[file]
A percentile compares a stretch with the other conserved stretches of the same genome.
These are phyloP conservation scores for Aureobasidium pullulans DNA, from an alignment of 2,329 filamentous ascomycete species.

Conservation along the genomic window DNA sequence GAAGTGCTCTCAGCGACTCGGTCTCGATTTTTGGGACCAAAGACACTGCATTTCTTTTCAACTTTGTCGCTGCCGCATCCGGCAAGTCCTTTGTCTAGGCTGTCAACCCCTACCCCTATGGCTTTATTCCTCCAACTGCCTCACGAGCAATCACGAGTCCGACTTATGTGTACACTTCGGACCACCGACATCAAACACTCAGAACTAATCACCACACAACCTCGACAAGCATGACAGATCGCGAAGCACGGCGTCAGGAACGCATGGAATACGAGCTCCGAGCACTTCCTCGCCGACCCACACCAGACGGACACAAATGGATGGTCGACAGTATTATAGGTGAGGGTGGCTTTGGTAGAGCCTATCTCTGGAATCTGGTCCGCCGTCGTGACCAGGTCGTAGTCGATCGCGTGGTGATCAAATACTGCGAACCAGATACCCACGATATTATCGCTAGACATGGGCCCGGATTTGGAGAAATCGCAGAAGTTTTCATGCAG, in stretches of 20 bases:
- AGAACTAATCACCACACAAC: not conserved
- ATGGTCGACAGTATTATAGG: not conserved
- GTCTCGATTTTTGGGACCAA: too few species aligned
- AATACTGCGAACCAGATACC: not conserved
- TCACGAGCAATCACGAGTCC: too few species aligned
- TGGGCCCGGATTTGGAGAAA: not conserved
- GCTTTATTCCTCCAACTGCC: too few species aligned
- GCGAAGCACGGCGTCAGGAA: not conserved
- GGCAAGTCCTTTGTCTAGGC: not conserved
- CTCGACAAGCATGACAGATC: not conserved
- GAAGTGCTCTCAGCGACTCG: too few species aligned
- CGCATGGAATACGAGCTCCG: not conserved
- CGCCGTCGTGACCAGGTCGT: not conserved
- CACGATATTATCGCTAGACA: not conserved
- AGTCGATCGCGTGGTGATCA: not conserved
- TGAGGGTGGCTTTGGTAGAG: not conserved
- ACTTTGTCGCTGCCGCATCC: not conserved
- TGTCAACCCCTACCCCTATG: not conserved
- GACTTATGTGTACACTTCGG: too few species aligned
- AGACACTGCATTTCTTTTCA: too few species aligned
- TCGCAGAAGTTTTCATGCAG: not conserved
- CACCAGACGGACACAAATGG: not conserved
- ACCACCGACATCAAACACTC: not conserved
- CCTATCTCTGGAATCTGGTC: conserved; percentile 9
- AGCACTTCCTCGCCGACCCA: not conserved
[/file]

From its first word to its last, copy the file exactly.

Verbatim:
A percentile compares a stretch with the other conserved stretches of the same genome.
These are phyloP conservation scores for Aureobasidium pullulans DNA, from an alignment of 2,329 filamentous ascomycete species.

Conservation along the genomic window DNA sequence GAAGTGCTCTCAGCGACTCGGTCTCGATTTTTGGGACCAAAGACACTGCATTTCTTTTCAACTTTGTCGCTGCCGCATCCGGCAAGTCCTTTGTCTAGGCTGTCAACCCCTACCCCTATGGCTTTATTCCTCCAACTGCCTCACGAGCAATCACGAGTCCGACTTATGTGTACACTTCGGACCACCGACATCAAACACTCAGAACTAATCACCACACAACCTCGACAAGCATGACAGATCGCGAAGCACGGCGTCAGGAACGCATGGAATACGAGCTCCGAGCACTTCCTCGCCGACCCACACCAGACGGACACAAATGGATGGTCGACAGTATTATAGGTGAGGGTGGCTTTGGTAGAGCCTATCTCTGGAATCTGGTCCGCCGTCGTGACCAGGTCGTAGTCGATCGCGTGGTGATCAAATACTGCGAACCAGATACCCACGATATTATCGCTAGACATGGGCCCGGATTTGGAGAAATCGCAGAAGTTTTCATGCAG, in stretches of 20 bases:
- AGAACTAATCACCACACAAC: not conserved
- ATGGTCGACAGTATTATAGG: not conserved
- GTCTCGATTTTTGGGACCAA: too few species aligned
- AATACTGCGAACCAGATACC: not conserved
- TCACGAGCAATCACGAGTCC: too few species aligned
- TGGGCCCGGATTTGGAGAAA: not conserved
- GCTTTATTCCTCCAACTGCC: too few species aligned
- GCGAAGCACGGCGTCAGGAA: not conserved
- GGCAAGTCCTTTGTCTAGGC: not conserved
- CTCGACAAGCATGACAGATC: not conserved
- GAAGTGCTCTCAGCGACTCG: too few species aligned
- CGCATGGAATACGAGCTCCG: not conserved
- CGCCGTCGTGACCAGGTCGT: not conserved
- CACGATATTATCGCTAGACA: not conserved
- AGTCGATCGCGTGGTGATCA: not conserved
- TGAGGGTGGCTTTGGTAGAG: not conserved
- ACTTTGTCGCTGCCGCATCC: not conserved
- TGTCAACCCCTACCCCTATG: not conserved
- GACTTATGTGTACACTTCGG: too few species aligned
- AGACACTGCATTTCTTTTCA: too few species aligned
- TCGCAGAAGTTTTCATGCAG: not conserved
- CACCAGACGGACACAAATGG: not conserved
- ACCACCGACATCAAACACTC: not conserved
- CCTATCTCTGGAATCTGGTC: conserved; percentile 9
- AGCACTTCCTCGCCGACCCA: not conserved